Thoughtful skill-building drills lead to powerful and effective Krav Maga defenses.
It dawned on me as I wrote the article on the 10-step efficient defense drill – designed to get students more comfortable with defending a bevy of punches – that I should probably explicitly differentiate between a skill building drill and an actual defense.
While the difference may seem trivial to some, the truth is, the student doing the training must clearly understand the objective and context to properly capture the value in the training.
For our purposes here, a skill building drill is a focused effort to develop a specific skill or skill set that bolsters one or more defenses. For instance, the 10-step efficient defense drill is designed primarily to allow the student to become secure in his/her ability to defend punches. The actual punch defenses may or may not be optimized, may or may not be in defensive context, and the duration of the skill may or may not optimize tactical action. For instance, in the 10-step efficient defense drill, the student defends a series of 10 punches thrown in quick succession. But, no student should ever attempt to defend 10 punches in a violent encounter. Instead, students should counterattack as soon as possible. In this way (and other mentioned above), the 10-step efficient defense drill builds skill but is not a defense in and of itself nor is it tactically sound as extrapolated for the purposes of building skill.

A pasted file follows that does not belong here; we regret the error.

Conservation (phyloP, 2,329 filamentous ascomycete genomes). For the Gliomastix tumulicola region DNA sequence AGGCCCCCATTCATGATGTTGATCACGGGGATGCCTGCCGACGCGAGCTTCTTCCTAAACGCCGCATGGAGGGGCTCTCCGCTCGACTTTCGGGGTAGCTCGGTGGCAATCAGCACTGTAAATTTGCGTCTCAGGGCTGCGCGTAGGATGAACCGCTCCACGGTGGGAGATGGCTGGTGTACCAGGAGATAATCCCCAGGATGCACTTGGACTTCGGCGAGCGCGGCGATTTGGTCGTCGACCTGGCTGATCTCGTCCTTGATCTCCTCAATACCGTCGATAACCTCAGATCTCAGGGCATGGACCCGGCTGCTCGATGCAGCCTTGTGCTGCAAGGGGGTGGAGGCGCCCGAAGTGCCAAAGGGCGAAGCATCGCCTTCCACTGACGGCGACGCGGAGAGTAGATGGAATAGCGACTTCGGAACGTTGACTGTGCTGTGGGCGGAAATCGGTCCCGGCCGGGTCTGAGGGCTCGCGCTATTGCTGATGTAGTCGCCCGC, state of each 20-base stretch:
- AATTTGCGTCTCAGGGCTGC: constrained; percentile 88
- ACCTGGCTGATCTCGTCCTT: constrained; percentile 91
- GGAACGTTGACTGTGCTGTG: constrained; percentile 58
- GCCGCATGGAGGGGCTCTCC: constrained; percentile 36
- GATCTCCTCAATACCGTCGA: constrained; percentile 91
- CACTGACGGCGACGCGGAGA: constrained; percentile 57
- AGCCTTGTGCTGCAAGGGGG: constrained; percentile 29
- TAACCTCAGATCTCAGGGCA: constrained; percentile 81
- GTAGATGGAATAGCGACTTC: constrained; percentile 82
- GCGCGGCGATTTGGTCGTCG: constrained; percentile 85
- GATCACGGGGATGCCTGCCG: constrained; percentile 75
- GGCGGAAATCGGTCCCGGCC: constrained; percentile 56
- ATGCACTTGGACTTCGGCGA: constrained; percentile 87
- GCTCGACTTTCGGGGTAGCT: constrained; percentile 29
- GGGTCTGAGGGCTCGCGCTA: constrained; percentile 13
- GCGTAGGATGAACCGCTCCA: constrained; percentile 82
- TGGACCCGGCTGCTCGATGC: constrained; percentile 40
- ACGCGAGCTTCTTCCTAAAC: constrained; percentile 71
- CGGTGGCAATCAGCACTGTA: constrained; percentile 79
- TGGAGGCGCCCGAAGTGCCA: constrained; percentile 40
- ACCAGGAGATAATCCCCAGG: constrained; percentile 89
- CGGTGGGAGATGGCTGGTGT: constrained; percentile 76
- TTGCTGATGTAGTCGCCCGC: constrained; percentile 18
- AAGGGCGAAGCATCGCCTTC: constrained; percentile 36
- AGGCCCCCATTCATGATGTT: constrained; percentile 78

As drills progress into deeper versions, the more realism and actual self-defense can be added. For instance, the 10-step efficient defense drill can move from its base level to a more advanced version, where the student defends three or four randomly selected punches by the puncher (reacting in real time). From there, the drill can be developed further to allow the student to stop the combination of punches by countering as his/her earliest opportunity. In this process, the drill creates skills at the base level but further develops into a viable self-defense tactic.
The issue here is two fold, (1) students must first build skills to thrive in a self defense context, thus the evolution from skill building drills to self defense, and (2) students must understand the difference between the skill building drill and the actual self defense application (clarifying the drill objective and the future goal of utilizing the skill in self defense). I hope this clears up any issues with drills, skills, and self-defense. The difference is substantial and misunderstandings with students can lead to utter confusion and is obviously dangerous.